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Look Before You Leap

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Look Before You Leap

This is the time of year when we come out of hibernation, the sun warms up the earth and the water beckons!

Whether you are a seasoned boater or a newcomer to this lifestyle, buying a boat is a big decision. Cynics and people who don’t have the right knowledge on hand can be heard to say axioms such as boats are “holes in the water, into which you throw money”, and “the happiest day of a boat owner’s life is the day they buy the boat and the day they sell it.” This doesn’t have to be the case if you approach boat ownership with an understanding of what is involved.

First and foremost, do your homework as to what boat (and which types) suit you based on your needs. Ask yourself the following:

• Is the boat just for your family or do you need a bigger boat to accommodate friends too?
• What will you use the boat for? Fishing, water skiing and wakeboarding –or just to cruise.
• How often will you use the boat – seasonally or all year round?
• Will you operate the boat on dams and rivers or on the ocean?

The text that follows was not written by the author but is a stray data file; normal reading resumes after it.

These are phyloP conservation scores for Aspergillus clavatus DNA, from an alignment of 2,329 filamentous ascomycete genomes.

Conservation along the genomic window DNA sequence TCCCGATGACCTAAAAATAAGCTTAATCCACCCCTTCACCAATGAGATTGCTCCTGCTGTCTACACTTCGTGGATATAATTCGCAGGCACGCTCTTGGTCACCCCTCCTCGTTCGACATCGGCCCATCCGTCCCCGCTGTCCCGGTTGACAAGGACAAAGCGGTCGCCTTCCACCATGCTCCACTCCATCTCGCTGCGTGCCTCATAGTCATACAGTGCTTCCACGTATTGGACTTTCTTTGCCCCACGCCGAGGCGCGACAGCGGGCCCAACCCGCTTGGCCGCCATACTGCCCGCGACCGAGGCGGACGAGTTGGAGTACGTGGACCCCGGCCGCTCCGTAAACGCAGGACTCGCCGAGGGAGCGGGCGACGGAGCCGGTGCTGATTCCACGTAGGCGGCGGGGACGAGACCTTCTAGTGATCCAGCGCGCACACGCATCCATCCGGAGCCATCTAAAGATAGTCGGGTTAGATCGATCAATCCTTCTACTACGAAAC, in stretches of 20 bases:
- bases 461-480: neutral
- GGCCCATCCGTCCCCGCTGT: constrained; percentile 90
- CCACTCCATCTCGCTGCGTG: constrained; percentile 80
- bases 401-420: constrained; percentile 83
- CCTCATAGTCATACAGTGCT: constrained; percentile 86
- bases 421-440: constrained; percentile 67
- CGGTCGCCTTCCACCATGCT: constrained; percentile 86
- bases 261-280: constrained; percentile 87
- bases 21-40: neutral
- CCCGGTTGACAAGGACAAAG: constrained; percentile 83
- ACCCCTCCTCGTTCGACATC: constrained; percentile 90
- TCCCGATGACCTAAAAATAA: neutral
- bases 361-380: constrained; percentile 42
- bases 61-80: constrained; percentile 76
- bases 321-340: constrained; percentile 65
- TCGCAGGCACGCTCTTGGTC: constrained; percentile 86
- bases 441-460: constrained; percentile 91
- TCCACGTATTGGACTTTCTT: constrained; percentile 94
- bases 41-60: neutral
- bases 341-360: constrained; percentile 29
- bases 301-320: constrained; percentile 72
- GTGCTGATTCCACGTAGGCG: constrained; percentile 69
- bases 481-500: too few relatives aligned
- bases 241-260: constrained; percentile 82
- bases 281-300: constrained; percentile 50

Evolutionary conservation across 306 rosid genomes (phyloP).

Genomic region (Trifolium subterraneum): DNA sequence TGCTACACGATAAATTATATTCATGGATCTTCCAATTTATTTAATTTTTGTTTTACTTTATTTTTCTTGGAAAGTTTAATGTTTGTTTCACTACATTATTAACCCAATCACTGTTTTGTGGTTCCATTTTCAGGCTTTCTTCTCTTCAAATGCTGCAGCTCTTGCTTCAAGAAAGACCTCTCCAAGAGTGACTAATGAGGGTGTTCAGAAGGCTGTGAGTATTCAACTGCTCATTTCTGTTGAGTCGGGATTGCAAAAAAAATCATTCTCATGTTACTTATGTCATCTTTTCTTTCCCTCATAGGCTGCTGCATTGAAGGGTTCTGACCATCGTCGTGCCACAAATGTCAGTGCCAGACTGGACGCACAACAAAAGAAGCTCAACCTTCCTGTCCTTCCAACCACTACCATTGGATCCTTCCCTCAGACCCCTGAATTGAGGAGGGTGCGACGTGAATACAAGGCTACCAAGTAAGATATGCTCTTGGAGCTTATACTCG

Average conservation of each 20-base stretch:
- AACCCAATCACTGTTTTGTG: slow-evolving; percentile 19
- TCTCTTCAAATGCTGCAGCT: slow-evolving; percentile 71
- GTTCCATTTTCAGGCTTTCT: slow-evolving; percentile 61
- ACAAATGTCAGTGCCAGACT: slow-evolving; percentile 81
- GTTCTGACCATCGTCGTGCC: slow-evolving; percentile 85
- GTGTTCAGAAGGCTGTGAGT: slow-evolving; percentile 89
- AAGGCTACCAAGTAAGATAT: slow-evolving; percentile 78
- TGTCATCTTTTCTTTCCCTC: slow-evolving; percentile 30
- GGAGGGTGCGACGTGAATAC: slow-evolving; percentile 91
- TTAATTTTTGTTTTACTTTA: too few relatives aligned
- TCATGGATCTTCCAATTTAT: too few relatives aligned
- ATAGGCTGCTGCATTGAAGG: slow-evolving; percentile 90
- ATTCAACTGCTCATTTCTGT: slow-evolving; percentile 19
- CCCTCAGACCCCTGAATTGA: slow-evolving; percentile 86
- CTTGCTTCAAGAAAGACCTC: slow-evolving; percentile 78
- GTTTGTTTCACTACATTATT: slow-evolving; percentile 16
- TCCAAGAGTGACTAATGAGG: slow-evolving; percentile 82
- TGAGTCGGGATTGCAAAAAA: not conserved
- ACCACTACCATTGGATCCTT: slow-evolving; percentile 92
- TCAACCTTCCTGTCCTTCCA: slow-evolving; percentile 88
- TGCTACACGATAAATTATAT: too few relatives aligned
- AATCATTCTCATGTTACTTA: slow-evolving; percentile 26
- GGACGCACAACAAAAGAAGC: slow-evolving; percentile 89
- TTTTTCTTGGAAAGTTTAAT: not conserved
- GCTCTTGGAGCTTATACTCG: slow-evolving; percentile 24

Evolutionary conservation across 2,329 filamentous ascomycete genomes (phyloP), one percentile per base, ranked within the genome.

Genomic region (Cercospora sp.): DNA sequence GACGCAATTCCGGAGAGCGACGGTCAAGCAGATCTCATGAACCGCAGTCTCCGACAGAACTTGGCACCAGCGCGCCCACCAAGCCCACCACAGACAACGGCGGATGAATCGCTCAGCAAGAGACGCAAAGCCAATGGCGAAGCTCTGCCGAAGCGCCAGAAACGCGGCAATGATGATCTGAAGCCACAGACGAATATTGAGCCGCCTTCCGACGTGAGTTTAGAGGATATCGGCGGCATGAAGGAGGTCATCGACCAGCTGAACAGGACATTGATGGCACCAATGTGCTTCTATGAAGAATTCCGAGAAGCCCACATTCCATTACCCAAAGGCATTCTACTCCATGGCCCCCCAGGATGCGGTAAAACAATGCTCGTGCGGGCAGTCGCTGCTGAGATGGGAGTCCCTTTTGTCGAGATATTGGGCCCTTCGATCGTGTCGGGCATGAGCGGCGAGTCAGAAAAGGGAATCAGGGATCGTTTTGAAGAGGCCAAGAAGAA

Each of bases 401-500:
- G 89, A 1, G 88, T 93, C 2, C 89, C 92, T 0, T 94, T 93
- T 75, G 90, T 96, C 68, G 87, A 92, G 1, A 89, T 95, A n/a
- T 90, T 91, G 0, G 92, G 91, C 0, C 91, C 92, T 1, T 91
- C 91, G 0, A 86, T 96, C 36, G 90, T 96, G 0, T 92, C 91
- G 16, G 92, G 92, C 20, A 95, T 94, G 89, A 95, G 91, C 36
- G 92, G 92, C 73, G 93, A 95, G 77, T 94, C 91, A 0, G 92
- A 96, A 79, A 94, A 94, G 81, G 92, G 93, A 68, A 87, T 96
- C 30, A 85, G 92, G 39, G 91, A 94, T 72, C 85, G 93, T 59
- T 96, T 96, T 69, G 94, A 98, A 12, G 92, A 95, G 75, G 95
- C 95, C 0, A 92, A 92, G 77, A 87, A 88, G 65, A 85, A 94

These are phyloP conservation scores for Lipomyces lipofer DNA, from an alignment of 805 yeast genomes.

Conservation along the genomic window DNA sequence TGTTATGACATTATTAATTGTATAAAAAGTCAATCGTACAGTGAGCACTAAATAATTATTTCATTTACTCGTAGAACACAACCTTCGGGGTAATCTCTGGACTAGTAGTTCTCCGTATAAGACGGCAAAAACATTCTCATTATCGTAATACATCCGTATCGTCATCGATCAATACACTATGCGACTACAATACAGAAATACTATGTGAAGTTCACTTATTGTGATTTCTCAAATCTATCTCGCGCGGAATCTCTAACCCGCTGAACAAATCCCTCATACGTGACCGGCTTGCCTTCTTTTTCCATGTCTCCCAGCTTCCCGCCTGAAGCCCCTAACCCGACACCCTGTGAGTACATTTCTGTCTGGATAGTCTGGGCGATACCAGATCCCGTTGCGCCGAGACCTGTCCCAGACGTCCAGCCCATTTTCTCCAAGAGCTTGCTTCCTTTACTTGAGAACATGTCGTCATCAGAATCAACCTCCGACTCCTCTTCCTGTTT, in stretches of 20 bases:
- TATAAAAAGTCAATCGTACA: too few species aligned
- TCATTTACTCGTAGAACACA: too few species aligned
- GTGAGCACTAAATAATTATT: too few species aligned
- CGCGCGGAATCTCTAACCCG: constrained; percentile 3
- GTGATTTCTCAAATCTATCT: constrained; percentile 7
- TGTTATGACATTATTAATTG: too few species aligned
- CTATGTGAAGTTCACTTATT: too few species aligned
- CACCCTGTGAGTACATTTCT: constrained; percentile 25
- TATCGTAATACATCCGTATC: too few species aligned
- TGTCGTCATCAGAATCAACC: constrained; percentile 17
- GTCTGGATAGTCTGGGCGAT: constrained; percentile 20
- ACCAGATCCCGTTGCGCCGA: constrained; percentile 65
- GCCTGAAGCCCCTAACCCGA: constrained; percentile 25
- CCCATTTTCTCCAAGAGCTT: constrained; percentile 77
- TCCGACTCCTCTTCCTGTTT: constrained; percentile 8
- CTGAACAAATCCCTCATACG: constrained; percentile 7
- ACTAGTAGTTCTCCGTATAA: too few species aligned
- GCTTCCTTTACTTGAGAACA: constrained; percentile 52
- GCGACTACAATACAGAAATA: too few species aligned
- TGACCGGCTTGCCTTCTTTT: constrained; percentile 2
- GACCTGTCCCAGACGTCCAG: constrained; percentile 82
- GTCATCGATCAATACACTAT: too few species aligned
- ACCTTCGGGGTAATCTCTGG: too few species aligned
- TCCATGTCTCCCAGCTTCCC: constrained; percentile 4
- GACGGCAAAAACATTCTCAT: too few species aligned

• How much can you afford to spend? Don’t forget that the costs go beyond just the boat; you need to take into account where you are going to house the boat (do you need to hire a boat locker?), insurance, maintenance, instruction and safety course fees and petrol.
• Don’t forget that newcomers to boating have to do the required skippers license. It’s based in categories of how far from land you want to go, as well as weight. This is a once of test for the skipper, but your boat will have to pass a test annually to be fit for the water. This is all in an effort to keep yourself and other boaters safe.

Once you have that nailed down, you need to decide whether you want to buy a new or used boat. We all want a brand spanking new boat but often you can get more for less when you buy a second hand craft.

However, there are benefits to buying new in that you know it has no history; with a pre-owned you need to look out for tell tale signs of trouble because it is no use buying a boat when it spends 90% of good boating time being repaired. On top of that, you end up spending what you could have bought a new one for! If the deal sounds too good to be true – it probably is…

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